ECB Bonus Helps Finland Discover Sweet Spot in Negative Yieldsby
Finland just became the euro zone’s first sovereign to do a syndicated bond sale at a negative yield. But that’s not the most interesting thing about the sale.
Finland managed to fix the yield to make the note eligible for the European Central Bank’s quantitative easing program, which Mizuho Financial Group Inc. says is “supportive” for the bond. The ECB only accepts debt that yields more than its deposit rate, which is minus 0.4 percent. Finland’s 3 billion euro ($3.34 billion) seven-year note priced at a yield of minus 0.22 percent late on Wednesday.
The choice of maturity is unusual for Finland, but “moving out the curve from the traditional five-year maturity will do the trick to make the bond ECB QE-eligible,” David Schnautz, an analyst at Commerzbank AG, said in a note before the sale. Longer-term debt tends to yield more than shorter notes, unless a yield curve indicates an economy is headed for a recession.
“We did assume the Public Sector Purchase Program eligibility rate limit to affect demand and thus considered the seven-year maturity superior to the more traditional five-year point,” Anu Sammallahti, head of funding at Finland’s State Treasury, told Bloomberg.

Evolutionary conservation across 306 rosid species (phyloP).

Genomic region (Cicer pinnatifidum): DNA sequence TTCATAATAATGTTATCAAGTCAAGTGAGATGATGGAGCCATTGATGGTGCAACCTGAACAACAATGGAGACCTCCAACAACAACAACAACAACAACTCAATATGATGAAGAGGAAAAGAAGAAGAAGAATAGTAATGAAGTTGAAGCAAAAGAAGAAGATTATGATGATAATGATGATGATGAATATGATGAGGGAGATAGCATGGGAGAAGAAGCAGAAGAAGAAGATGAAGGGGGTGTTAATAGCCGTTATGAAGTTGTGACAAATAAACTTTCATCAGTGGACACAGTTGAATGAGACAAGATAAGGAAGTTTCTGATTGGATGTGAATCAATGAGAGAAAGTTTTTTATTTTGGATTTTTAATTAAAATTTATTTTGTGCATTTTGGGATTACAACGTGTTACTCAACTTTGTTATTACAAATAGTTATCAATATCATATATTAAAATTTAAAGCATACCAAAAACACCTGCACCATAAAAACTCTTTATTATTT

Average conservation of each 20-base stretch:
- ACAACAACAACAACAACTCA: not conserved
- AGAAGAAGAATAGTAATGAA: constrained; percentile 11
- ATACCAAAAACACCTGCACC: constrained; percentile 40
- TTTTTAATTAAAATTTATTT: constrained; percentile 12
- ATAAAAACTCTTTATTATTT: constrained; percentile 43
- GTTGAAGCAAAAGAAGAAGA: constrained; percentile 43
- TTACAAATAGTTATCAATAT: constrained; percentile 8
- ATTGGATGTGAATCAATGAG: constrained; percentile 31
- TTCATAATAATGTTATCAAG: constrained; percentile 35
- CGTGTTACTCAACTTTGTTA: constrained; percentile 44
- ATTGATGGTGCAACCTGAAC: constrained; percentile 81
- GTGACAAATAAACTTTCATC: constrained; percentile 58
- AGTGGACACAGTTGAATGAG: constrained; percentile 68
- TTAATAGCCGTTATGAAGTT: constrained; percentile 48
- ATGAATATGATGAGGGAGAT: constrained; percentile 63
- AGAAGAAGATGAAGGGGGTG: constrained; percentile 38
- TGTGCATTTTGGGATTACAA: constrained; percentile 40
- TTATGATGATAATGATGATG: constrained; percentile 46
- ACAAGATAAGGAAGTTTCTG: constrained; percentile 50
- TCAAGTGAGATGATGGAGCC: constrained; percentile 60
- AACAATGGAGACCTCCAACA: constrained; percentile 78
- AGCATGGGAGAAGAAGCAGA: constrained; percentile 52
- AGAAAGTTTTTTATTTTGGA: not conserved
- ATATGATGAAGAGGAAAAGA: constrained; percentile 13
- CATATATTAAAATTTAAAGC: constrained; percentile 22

The office isn’t planning more syndicated euro deals this year, after completing 75 percent of Finland’s long-term financing, she said. More than 90 investors placed orders for a total of 11 billion euros in Wednesday’s sale, according to the state treasury.
As debt offices across the euro zone design issuance in a way that gives them access to the ECB’s historic bond purchase program, Nordea Bank AB says policy makers in Frankfurt may eventually drop their eligibility constraints. That means issuance patterns may change. But even with the ECB backstopping euro-zone debt, Finland has chosen to take a “cautious” route, according to Jan von Gerich, a fixed-income analyst at Nordea in Helsinki.
“I would have expected them to leave it open, possibly saying a minimum of 3 billion euros, if anything. They usually do at least 4 billion euros,” von Gerich said. “And in the good old times it was 5 billion euros.”